Winterberry
Ilex verticillata
Holly family (Aquifoliaceae)

Description: This native shrub is 5-20' tall and sparingly to abundantly branched. The bark of twigs and young branches is gray or grayish brown and smooth, becoming covered with scattered white lenticels on older branches and the trunk. Deciduous alternate leaves occur along first-year shoots; these shoots are olive green, terete, and usually glabrous. The leaf blades are up to 3" long and 1" across; they are elliptic to ovate and shallowly serrated along their margins. The upper blade surfaces are medium to dark green and hairless, while their lower surfaces are pale green and slightly pubescent along the major veins. The slender petioles are up to " long and hairless to slightly pubescent.


Flowers are produced in small clusters from the axils of the leaves; individual flowers are about " across. Winterberry is usually dioecious, producing shrubs with all male (staminate) flowers or shrubs with all female (pistillate) flowers. However, sometimes bisexual (perfect) flowers are produced with the unisexual flowers. Male flowers are produced in small clusters of 3-10 on short slender pedicels. Each male flower consists of a tiny calyx with 4-6 ciliate teeth, a corolla with 4-6 spreading petals that are joined together at the base, and 4-6 stamens. Individual petals are white to greenish white and oblong in shape. The female flowers occur in nearly sessile clusters of 1-3. The female flowers are similar to the male flowers, except they tend to have more petals (6-8) and there is a central ovary with sessile stigmata at its apex. Aberrant flowers with either fewer or more petals sometimes occur. The blooming period occurs from late spring to early summer. Each fertile female flower is replaced by a globoid berry about " across that becomes bright red at maturity. Individual berries contain 1-2 smooth bony seeds that are ovoid-oblongoid in shape. Vegetative offshoots are not produced by the woody root system. The leaves turn black when exposed to frost during the fall.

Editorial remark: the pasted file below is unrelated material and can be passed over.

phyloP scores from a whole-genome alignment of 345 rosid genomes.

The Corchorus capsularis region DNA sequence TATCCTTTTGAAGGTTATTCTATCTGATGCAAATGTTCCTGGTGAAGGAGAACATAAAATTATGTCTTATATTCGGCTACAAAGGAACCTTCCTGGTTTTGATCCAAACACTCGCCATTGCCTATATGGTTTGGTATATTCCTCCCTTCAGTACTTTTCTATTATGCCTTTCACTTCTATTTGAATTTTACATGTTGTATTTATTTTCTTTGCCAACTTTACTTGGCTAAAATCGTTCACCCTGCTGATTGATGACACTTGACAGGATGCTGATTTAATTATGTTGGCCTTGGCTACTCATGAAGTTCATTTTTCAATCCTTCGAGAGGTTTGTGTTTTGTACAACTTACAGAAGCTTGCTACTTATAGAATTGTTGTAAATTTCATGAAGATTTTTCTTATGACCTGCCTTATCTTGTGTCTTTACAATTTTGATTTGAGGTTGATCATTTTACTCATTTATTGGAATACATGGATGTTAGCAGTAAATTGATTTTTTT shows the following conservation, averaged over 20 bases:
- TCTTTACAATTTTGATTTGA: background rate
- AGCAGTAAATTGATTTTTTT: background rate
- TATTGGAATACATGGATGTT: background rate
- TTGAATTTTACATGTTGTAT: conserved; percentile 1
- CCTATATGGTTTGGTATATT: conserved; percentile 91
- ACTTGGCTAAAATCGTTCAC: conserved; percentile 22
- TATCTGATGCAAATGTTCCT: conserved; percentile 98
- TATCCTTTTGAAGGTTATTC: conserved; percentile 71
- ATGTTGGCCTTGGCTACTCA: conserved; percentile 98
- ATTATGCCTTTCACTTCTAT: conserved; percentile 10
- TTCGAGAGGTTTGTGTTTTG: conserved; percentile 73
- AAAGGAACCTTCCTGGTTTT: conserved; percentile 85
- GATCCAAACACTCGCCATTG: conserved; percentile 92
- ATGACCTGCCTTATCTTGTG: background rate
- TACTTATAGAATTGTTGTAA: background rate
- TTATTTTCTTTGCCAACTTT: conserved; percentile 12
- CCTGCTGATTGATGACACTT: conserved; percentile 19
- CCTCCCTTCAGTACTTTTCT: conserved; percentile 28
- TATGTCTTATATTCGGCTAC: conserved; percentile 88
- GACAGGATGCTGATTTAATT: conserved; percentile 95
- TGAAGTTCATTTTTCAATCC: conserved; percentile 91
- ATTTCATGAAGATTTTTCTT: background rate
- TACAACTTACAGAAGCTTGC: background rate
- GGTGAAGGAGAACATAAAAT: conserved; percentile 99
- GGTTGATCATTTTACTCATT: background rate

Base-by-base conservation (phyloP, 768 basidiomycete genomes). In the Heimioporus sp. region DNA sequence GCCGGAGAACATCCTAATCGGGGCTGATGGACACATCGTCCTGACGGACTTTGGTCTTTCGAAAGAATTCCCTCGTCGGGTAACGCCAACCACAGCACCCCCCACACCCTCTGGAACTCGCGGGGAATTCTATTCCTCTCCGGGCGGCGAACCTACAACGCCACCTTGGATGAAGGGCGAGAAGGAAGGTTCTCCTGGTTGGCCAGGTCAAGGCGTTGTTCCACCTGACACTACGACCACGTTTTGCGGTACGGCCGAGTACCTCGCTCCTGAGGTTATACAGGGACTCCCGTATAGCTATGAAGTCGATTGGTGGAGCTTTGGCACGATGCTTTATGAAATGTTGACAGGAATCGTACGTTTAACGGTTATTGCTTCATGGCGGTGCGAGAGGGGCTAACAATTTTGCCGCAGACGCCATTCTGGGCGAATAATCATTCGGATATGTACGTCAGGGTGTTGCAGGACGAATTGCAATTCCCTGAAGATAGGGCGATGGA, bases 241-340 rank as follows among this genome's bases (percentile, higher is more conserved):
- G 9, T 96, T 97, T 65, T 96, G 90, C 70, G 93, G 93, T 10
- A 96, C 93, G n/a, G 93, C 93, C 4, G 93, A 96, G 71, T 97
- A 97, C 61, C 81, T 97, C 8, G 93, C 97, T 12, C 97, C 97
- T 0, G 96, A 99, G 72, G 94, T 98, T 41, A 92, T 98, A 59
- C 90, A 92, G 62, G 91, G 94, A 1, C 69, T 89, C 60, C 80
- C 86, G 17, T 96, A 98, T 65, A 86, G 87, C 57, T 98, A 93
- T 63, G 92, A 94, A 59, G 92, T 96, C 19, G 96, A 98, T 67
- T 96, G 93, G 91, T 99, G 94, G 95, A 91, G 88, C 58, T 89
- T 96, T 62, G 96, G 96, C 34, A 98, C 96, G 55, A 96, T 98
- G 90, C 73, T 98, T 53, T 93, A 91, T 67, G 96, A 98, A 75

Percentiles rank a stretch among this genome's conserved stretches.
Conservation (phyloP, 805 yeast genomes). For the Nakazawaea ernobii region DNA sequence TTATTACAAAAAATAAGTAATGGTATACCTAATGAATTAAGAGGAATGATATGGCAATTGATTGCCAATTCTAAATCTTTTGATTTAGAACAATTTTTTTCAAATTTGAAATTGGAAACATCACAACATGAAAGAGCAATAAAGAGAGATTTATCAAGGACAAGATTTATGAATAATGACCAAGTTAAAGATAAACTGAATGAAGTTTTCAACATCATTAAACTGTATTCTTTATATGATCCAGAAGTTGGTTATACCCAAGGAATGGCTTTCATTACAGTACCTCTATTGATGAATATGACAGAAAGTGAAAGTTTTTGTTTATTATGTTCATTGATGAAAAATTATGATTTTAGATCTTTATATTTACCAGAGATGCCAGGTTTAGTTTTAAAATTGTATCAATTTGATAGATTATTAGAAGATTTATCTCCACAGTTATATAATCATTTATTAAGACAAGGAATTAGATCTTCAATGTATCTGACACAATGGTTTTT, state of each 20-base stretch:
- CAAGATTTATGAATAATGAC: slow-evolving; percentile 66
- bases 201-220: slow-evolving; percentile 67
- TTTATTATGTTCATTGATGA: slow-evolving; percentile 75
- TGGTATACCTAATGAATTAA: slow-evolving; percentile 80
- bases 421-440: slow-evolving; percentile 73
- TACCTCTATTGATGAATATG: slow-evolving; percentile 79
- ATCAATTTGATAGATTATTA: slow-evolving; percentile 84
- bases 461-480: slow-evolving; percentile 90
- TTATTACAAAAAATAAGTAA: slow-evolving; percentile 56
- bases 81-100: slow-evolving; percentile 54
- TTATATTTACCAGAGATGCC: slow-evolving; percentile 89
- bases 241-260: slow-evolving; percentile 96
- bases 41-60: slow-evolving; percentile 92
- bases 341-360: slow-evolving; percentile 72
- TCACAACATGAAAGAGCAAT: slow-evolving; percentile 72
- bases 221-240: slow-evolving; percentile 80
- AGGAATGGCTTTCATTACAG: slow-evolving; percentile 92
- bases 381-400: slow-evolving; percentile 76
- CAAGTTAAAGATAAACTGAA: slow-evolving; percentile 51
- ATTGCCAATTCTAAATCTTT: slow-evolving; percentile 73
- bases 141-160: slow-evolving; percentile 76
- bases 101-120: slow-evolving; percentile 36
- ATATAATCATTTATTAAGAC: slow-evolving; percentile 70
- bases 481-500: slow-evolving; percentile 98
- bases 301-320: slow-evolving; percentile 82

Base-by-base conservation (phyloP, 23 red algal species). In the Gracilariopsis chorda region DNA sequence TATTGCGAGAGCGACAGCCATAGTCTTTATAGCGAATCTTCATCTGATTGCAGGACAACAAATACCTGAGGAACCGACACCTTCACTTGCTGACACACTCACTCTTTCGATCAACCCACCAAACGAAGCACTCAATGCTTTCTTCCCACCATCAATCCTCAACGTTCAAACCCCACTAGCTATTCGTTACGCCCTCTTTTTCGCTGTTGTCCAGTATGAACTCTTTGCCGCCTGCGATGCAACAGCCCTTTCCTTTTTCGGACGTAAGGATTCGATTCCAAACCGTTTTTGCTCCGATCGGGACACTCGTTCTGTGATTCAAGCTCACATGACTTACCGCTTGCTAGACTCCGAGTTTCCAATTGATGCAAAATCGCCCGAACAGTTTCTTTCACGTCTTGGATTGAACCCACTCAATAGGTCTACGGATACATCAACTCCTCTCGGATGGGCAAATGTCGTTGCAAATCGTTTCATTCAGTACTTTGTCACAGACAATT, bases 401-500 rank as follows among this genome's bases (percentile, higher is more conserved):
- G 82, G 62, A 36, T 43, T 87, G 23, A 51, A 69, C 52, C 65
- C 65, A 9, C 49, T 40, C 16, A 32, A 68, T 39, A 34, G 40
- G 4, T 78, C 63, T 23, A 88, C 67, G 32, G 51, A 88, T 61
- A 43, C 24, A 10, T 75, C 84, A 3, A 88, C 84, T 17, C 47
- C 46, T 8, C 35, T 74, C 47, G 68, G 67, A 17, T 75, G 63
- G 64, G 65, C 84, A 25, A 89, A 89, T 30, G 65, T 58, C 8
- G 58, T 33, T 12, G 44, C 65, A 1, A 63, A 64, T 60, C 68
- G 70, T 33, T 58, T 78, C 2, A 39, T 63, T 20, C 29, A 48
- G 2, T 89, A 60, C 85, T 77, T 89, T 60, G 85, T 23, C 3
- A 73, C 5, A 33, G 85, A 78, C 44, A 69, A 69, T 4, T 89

Cultivation: The preference is partial sun, wet to moist conditions, and an acidic soil that is sandy or peaty. Significant problems with disease organisms and insect pests are rarely encountered. Temporary flooding is tolerated. Both male and female shrubs should be planted to encourage fruit set.

Range & Habitat: Winterberry is occasional in northern Illinois, but uncommon to absent elsewhere in the state. Habitats include bottomland woodlands, damp woodland borders, sandy flatwoods, soggy thickets, swamps, forested bogs and shrub bogs, and rocky banks of rivers. This shrub is found in both sandy and non-sandy woodlands, swamps, and thickets.

Faunal Associations: The flowers are cross-pollinated by bees and possibly flies. The Andrenid bees, Andrena tridens and Andrena virginiana, are two such floral visitors of Winterberry. Insects that feed on the leaves of this shrub include the moths, Harrisimemna trisignata (Harris' Three-Spot) and Thysanopyga intractata (Black-Shouldered Gray), and the larvae of a small fly, Phytomyza verticillatae (Winterberry Leafminer). Although the bright red berries are not a preferred source of food, they are eaten by many songbirds and some upland gamebirds (see Bird Table). Because they persist in good condition through the winter, the berries are particularly important as a source of emergency food during the winter. The seeds are distributed to new areas by these berry-eating birds. The White-Footed Mouse eats the berries and its seeds, while White-Tailed Deer browse on the leaves and twigs to a limited extent.

Photographic Location: Edge of a moist sandy woodland at the Iroquois County Conservation Area in Illinois.

Comments: Winterberry is most attractive during the fall and winter because of its persistent berries. It is cultivated as a landscape plant and there are many cultivars available. Another shrubby Holly species with deciduous leaves is Ilex decidua (Possumhaw), which is found primarily in southern Illinois. Possumhaw is similar in appearance to Winterberry, but its differs from the latter shrub by the following characteristics: 1) it has leaves with crenate margins, rather than serrate, 2) its calyx teeth are glabrous rather than ciliate, 3) its flowers tend to have fewer petals, typically only four or five, and 4) its seeds are grooved, rather than smooth.

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